Shoki shamisen no kenkyū 初期三味線の研究 ("Research into the early shamisen") is a recent collection of papers by Japanese music historian Gamō Satoaki 蒲生郷昭. The first part of the book, which I read this week, is an exhaustive philological analysis of the early history of the word shamisen, beginning with its well-known first appearance in the late 16th-century diary of Uwai Kakuken/Satokane (上井覚兼日記). (Spoiler: "しやひせん", in kana, twice.)

Gamō concludes from his investigations that the word shamisen entered Japanese from a Ryūkyūan language (rather than from Chinese directly), pointing out that most early attestations were in kana rather than kanji, even in otherwise kanji-heavy works; this suggests that these early witnesses either had no Sino-Japanese morphological model of the word or wanted to emphasize its exoticness.

Following the early kana phase (Gamō goes on), several different kanji spellings (ateji) are seen. The current standard, 三味線 (borrowing the kanji for sanmai 三昧, a loan via Chinese of Sanskrit samādhi), was first adopted by Kyoto-based haikai poets in the Kan'ei era (1624-1643). However, this spelling didn't catch on outside haikai circles until the Manji era (1658-1661), when Asai Ryōi 浅井了意 began using it in his popular kanazōshi works:

... 三味線を引寄せ、でつるてんと引く撥音、軈て買手をあがり鯰にせんといへる響きあるゆゆしき ...

... she pulls the shamisen to her, and grim indeed is the way the de-tsuru-ten sound of the pick on the strings seems to sing of her patron's impending penury ...

This, it seems, was the final push that made 三味線 the winner.

Incidentally, in Gamō's discussion of the word's appearance in the 1595 Dictionarium Latino Lusitanicum, ac Iaponicum, he throws out a mystery I can actually solve. For context, here's the original DLLI entry in full:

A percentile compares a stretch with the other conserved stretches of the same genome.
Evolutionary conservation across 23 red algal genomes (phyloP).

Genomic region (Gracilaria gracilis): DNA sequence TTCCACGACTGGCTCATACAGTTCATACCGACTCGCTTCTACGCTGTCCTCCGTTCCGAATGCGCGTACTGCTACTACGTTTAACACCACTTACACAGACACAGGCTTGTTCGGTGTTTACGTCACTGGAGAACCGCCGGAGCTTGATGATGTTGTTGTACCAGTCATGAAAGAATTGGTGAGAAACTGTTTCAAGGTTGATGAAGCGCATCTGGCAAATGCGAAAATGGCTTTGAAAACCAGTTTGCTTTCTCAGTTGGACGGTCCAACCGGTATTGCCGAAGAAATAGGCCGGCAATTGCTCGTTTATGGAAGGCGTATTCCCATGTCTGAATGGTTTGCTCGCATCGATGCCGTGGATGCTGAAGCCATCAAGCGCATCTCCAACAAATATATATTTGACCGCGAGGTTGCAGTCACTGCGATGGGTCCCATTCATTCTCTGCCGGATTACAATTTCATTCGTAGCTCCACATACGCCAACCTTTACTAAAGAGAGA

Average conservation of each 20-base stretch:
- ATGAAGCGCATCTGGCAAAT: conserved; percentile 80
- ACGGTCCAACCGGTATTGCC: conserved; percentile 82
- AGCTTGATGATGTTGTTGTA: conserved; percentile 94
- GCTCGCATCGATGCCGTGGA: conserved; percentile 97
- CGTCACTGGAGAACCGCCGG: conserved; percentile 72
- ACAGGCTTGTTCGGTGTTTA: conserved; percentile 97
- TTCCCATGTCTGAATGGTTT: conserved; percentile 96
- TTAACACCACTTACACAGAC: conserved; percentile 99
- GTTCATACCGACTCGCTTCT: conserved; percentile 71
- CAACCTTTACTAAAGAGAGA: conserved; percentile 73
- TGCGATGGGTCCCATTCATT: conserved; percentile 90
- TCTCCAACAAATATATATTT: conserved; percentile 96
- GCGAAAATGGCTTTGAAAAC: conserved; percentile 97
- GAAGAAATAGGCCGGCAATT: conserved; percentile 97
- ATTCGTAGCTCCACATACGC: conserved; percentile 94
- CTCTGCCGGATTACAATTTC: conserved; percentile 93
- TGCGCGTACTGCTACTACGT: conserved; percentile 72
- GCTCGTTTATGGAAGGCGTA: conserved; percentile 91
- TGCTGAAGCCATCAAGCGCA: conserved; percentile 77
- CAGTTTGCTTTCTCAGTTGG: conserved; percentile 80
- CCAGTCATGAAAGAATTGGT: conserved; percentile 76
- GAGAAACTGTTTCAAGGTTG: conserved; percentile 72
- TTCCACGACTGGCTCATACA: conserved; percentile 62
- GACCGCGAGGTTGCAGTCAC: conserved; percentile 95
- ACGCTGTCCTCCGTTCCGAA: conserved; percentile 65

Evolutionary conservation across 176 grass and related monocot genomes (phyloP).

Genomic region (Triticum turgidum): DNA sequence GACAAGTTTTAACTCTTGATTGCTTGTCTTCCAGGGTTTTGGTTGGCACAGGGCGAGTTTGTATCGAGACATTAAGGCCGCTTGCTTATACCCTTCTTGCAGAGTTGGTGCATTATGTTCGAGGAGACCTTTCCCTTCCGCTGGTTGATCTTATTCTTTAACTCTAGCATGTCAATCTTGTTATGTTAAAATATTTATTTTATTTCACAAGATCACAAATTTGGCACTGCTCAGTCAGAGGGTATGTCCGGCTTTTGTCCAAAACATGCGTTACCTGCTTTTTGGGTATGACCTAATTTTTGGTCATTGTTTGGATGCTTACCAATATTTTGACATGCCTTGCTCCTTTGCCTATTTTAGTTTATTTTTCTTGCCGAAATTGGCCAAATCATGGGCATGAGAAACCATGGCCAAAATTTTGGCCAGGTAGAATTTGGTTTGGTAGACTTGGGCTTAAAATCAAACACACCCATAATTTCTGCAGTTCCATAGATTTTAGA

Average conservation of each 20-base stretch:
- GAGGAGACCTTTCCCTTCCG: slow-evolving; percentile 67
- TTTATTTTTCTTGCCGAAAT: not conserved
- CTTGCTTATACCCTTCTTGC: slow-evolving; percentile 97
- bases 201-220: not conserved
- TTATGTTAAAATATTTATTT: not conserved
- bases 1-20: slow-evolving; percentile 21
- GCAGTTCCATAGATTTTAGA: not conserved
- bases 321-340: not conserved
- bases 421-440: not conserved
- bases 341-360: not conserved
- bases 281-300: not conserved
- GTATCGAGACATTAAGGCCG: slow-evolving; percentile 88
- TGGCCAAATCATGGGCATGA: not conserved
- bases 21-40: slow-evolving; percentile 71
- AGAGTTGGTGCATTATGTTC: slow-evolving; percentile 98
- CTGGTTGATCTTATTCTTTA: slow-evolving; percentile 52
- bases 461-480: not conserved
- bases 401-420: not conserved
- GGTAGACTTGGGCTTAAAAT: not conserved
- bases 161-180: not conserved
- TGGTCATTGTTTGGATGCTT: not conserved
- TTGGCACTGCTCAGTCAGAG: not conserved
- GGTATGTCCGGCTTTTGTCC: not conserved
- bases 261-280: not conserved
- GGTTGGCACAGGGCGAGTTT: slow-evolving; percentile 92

Lyra, ae. Lus. Viola, ou outro inſtrumẽto de cordas. Iap. Fiqu biua, xamixen. ¶ Itẽ, Hum ſino caleſte. Iap. Foxino yadori.

Having covered the directly relevant first half of the above, Gamō adds, "After this in the same entry, following some other Portuguese, it says 'Foxino yadori.' I suppose this is 'Starry abode,' but what can it mean?" (なお、同項ではこのあとに、別のポルトガル語につづけて "Foxino yadori" とある。「星の宿り」であろうが、何を意味するのだろうか。) Well, it refers, of course, to the Lyra, the constellation. Mystery solved.

Also, note that the first Japanese translation for lyra above is fiqu biua, "biwa that you play [by plucking]". Presumably this is to avoid confusion with the other biwa, the loquat. A brief glimpse into an alternate reality where kanji were eliminated entirely from Japanese orthography, and a thousand "ink pen"-style disambiguatory elaborations arose in response.

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Just think, if the Portuguese had only thought to make up names for all of the Ptolemaic constellations before some Meiji guy did, then we could be saying xamixen-za today instead of koto-za.

Aime la vérité, mais pardonne à l'erreur

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